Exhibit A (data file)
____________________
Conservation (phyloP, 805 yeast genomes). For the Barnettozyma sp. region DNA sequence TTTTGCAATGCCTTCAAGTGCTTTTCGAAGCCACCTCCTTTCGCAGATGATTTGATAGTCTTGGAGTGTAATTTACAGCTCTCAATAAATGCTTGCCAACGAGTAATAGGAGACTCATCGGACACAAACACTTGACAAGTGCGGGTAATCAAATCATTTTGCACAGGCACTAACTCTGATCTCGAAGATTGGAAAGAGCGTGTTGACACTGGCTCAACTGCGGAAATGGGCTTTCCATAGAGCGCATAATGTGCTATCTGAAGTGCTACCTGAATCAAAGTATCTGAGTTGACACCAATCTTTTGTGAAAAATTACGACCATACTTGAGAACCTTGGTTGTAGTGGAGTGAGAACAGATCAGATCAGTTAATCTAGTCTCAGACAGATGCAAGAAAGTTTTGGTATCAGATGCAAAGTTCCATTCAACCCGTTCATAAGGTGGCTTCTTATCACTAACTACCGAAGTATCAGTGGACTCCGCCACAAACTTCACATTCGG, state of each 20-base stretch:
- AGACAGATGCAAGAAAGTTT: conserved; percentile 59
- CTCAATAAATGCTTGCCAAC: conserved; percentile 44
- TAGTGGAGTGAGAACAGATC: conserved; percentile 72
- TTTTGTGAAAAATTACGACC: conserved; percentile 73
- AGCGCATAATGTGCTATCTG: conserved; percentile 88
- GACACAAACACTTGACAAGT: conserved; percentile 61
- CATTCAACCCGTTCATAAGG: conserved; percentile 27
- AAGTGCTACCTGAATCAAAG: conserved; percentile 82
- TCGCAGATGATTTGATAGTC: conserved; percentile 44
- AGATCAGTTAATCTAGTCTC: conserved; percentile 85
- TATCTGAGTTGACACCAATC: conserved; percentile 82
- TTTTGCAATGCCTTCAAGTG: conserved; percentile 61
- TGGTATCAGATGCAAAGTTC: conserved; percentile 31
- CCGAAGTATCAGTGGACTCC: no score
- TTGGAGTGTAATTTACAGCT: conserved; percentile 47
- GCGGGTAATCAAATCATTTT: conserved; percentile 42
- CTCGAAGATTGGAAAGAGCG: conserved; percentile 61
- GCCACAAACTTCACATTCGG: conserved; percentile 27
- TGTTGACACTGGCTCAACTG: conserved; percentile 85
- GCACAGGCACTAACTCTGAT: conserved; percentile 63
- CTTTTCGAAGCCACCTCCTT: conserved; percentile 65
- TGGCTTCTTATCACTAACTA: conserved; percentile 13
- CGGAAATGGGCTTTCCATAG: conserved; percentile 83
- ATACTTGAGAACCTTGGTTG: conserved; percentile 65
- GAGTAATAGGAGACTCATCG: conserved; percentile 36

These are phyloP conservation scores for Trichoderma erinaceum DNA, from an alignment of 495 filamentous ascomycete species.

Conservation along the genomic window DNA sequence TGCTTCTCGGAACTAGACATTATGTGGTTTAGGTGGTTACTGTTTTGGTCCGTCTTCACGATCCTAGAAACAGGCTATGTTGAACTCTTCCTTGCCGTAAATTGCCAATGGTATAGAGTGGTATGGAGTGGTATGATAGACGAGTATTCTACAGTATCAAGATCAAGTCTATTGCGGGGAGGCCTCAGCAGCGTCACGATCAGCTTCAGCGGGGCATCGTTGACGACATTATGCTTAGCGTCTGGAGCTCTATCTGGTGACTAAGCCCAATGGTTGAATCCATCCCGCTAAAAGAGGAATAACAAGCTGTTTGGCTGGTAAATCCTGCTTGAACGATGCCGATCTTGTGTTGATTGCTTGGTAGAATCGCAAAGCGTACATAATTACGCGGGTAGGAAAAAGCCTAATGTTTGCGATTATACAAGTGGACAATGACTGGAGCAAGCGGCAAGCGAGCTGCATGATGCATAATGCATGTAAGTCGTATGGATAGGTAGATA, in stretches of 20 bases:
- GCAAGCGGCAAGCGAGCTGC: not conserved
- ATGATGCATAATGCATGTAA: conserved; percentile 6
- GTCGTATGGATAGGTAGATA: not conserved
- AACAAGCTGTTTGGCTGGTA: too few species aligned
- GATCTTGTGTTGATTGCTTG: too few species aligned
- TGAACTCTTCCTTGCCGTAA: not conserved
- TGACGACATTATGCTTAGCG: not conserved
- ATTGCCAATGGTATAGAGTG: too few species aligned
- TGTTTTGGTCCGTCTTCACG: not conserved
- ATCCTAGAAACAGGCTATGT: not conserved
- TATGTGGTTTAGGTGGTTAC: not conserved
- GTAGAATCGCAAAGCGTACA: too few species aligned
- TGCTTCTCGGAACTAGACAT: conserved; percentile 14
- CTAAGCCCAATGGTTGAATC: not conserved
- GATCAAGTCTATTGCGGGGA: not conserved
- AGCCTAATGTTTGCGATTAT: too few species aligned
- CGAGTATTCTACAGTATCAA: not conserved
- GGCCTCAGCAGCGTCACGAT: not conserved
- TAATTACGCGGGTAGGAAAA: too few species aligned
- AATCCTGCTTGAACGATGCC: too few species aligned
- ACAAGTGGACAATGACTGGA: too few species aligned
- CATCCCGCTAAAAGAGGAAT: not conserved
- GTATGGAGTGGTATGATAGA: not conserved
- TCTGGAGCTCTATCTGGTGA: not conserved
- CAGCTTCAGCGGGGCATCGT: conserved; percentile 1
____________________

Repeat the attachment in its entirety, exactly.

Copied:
Conservation (phyloP, 805 yeast genomes). For the Barnettozyma sp. region DNA sequence TTTTGCAATGCCTTCAAGTGCTTTTCGAAGCCACCTCCTTTCGCAGATGATTTGATAGTCTTGGAGTGTAATTTACAGCTCTCAATAAATGCTTGCCAACGAGTAATAGGAGACTCATCGGACACAAACACTTGACAAGTGCGGGTAATCAAATCATTTTGCACAGGCACTAACTCTGATCTCGAAGATTGGAAAGAGCGTGTTGACACTGGCTCAACTGCGGAAATGGGCTTTCCATAGAGCGCATAATGTGCTATCTGAAGTGCTACCTGAATCAAAGTATCTGAGTTGACACCAATCTTTTGTGAAAAATTACGACCATACTTGAGAACCTTGGTTGTAGTGGAGTGAGAACAGATCAGATCAGTTAATCTAGTCTCAGACAGATGCAAGAAAGTTTTGGTATCAGATGCAAAGTTCCATTCAACCCGTTCATAAGGTGGCTTCTTATCACTAACTACCGAAGTATCAGTGGACTCCGCCACAAACTTCACATTCGG, state of each 20-base stretch:
- AGACAGATGCAAGAAAGTTT: conserved; percentile 59
- CTCAATAAATGCTTGCCAAC: conserved; percentile 44
- TAGTGGAGTGAGAACAGATC: conserved; percentile 72
- TTTTGTGAAAAATTACGACC: conserved; percentile 73
- AGCGCATAATGTGCTATCTG: conserved; percentile 88
- GACACAAACACTTGACAAGT: conserved; percentile 61
- CATTCAACCCGTTCATAAGG: conserved; percentile 27
- AAGTGCTACCTGAATCAAAG: conserved; percentile 82
- TCGCAGATGATTTGATAGTC: conserved; percentile 44
- AGATCAGTTAATCTAGTCTC: conserved; percentile 85
- TATCTGAGTTGACACCAATC: conserved; percentile 82
- TTTTGCAATGCCTTCAAGTG: conserved; percentile 61
- TGGTATCAGATGCAAAGTTC: conserved; percentile 31
- CCGAAGTATCAGTGGACTCC: no score
- TTGGAGTGTAATTTACAGCT: conserved; percentile 47
- GCGGGTAATCAAATCATTTT: conserved; percentile 42
- CTCGAAGATTGGAAAGAGCG: conserved; percentile 61
- GCCACAAACTTCACATTCGG: conserved; percentile 27
- TGTTGACACTGGCTCAACTG: conserved; percentile 85
- GCACAGGCACTAACTCTGAT: conserved; percentile 63
- CTTTTCGAAGCCACCTCCTT: conserved; percentile 65
- TGGCTTCTTATCACTAACTA: conserved; percentile 13
- CGGAAATGGGCTTTCCATAG: conserved; percentile 83
- ATACTTGAGAACCTTGGTTG: conserved; percentile 65
- GAGTAATAGGAGACTCATCG: conserved; percentile 36

These are phyloP conservation scores for Trichoderma erinaceum DNA, from an alignment of 495 filamentous ascomycete species.

Conservation along the genomic window DNA sequence TGCTTCTCGGAACTAGACATTATGTGGTTTAGGTGGTTACTGTTTTGGTCCGTCTTCACGATCCTAGAAACAGGCTATGTTGAACTCTTCCTTGCCGTAAATTGCCAATGGTATAGAGTGGTATGGAGTGGTATGATAGACGAGTATTCTACAGTATCAAGATCAAGTCTATTGCGGGGAGGCCTCAGCAGCGTCACGATCAGCTTCAGCGGGGCATCGTTGACGACATTATGCTTAGCGTCTGGAGCTCTATCTGGTGACTAAGCCCAATGGTTGAATCCATCCCGCTAAAAGAGGAATAACAAGCTGTTTGGCTGGTAAATCCTGCTTGAACGATGCCGATCTTGTGTTGATTGCTTGGTAGAATCGCAAAGCGTACATAATTACGCGGGTAGGAAAAAGCCTAATGTTTGCGATTATACAAGTGGACAATGACTGGAGCAAGCGGCAAGCGAGCTGCATGATGCATAATGCATGTAAGTCGTATGGATAGGTAGATA, in stretches of 20 bases:
- GCAAGCGGCAAGCGAGCTGC: not conserved
- ATGATGCATAATGCATGTAA: conserved; percentile 6
- GTCGTATGGATAGGTAGATA: not conserved
- AACAAGCTGTTTGGCTGGTA: too few species aligned
- GATCTTGTGTTGATTGCTTG: too few species aligned
- TGAACTCTTCCTTGCCGTAA: not conserved
- TGACGACATTATGCTTAGCG: not conserved
- ATTGCCAATGGTATAGAGTG: too few species aligned
- TGTTTTGGTCCGTCTTCACG: not conserved
- ATCCTAGAAACAGGCTATGT: not conserved
- TATGTGGTTTAGGTGGTTAC: not conserved
- GTAGAATCGCAAAGCGTACA: too few species aligned
- TGCTTCTCGGAACTAGACAT: conserved; percentile 14
- CTAAGCCCAATGGTTGAATC: not conserved
- GATCAAGTCTATTGCGGGGA: not conserved
- AGCCTAATGTTTGCGATTAT: too few species aligned
- CGAGTATTCTACAGTATCAA: not conserved
- GGCCTCAGCAGCGTCACGAT: not conserved
- TAATTACGCGGGTAGGAAAA: too few species aligned
- AATCCTGCTTGAACGATGCC: too few species aligned
- ACAAGTGGACAATGACTGGA: too few species aligned
- CATCCCGCTAAAAGAGGAAT: not conserved
- GTATGGAGTGGTATGATAGA: not conserved
- TCTGGAGCTCTATCTGGTGA: not conserved
- CAGCTTCAGCGGGGCATCGT: conserved; percentile 1